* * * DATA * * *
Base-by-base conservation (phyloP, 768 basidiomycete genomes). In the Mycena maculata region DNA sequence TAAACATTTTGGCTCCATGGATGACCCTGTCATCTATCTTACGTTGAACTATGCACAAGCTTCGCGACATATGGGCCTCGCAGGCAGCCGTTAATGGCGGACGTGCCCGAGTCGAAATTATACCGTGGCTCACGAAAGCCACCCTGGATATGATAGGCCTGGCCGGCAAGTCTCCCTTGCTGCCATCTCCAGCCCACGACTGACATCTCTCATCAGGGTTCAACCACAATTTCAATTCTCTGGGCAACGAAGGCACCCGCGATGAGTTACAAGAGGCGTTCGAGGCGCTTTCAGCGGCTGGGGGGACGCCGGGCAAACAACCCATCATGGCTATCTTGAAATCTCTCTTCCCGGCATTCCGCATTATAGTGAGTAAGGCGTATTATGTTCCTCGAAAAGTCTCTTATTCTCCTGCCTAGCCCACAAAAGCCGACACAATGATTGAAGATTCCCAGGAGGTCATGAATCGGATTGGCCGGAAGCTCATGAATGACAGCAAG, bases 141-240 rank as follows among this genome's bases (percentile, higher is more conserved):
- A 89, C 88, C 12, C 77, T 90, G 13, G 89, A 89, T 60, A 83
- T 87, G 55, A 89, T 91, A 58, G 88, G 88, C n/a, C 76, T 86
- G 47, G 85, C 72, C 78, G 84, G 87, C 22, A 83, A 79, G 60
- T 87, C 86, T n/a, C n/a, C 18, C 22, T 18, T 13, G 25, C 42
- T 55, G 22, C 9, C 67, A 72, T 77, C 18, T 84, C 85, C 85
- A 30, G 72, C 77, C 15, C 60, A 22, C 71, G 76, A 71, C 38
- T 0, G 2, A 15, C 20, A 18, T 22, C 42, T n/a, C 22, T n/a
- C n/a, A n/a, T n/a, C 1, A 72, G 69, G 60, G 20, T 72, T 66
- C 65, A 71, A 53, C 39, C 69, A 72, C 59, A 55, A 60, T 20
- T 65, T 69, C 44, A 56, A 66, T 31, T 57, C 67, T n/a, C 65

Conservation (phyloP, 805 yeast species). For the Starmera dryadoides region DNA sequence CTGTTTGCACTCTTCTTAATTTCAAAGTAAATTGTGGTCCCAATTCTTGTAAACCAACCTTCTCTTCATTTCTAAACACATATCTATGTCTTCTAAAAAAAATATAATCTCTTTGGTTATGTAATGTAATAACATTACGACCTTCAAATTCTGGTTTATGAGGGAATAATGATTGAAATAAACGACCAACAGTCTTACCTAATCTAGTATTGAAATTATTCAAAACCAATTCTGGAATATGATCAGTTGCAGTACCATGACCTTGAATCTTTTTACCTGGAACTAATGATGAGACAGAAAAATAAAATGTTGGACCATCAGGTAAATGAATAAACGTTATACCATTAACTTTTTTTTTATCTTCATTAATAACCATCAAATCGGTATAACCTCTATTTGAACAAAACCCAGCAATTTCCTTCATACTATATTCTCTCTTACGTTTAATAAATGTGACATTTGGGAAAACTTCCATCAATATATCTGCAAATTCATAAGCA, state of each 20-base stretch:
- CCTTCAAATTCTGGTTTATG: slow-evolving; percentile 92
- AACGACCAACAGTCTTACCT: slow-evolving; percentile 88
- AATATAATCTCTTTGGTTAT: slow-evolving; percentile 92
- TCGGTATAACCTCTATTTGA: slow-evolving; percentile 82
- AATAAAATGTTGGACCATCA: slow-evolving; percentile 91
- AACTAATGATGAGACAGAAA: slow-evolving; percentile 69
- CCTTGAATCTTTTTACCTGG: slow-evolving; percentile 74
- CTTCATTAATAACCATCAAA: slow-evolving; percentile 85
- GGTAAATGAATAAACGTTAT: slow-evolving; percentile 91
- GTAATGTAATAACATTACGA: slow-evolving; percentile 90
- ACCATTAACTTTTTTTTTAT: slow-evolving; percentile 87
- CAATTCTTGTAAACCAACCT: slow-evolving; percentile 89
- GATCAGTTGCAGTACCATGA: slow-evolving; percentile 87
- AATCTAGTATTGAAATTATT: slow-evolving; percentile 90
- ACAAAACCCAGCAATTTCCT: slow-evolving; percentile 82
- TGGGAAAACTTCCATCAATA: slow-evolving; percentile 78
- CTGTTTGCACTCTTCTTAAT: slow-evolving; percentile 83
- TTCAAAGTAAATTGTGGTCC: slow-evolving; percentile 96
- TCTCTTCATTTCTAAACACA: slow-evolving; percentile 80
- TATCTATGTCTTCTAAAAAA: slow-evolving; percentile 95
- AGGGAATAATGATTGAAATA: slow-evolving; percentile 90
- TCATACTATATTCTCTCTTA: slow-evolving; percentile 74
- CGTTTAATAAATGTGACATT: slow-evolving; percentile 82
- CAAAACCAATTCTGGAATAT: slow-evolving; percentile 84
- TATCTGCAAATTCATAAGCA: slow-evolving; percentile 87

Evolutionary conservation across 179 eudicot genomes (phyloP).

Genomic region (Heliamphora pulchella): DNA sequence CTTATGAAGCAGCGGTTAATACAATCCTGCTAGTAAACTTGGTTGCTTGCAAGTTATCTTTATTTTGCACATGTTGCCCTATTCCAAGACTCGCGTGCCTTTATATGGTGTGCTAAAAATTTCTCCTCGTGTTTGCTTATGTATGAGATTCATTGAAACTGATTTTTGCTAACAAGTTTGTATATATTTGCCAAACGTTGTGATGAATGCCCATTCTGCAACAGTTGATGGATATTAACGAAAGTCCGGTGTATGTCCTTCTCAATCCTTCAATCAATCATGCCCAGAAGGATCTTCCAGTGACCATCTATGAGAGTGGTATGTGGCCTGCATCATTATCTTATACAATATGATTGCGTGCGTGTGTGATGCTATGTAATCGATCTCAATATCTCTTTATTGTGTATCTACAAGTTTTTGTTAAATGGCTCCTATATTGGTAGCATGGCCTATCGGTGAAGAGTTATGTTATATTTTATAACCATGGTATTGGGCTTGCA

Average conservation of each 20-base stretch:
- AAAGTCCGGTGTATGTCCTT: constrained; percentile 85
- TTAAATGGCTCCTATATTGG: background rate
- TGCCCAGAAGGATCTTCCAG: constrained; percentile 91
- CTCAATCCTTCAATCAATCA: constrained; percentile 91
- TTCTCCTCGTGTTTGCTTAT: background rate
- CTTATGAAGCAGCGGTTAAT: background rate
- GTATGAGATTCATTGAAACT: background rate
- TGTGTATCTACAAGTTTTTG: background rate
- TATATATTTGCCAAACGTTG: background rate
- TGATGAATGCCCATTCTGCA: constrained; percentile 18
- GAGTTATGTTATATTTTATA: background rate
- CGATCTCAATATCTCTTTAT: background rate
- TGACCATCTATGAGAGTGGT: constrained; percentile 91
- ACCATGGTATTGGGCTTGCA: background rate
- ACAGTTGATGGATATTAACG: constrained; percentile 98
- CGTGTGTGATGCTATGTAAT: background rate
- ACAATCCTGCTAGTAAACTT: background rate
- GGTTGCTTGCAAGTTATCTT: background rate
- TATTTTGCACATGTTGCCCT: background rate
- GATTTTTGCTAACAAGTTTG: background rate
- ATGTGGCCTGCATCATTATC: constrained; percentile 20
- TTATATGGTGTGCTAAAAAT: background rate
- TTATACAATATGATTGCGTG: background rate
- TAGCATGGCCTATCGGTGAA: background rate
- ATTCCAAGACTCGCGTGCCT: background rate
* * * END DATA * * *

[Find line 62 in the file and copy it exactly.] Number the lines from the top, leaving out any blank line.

- TTATATGGTGTGCTAAAAAT: background rate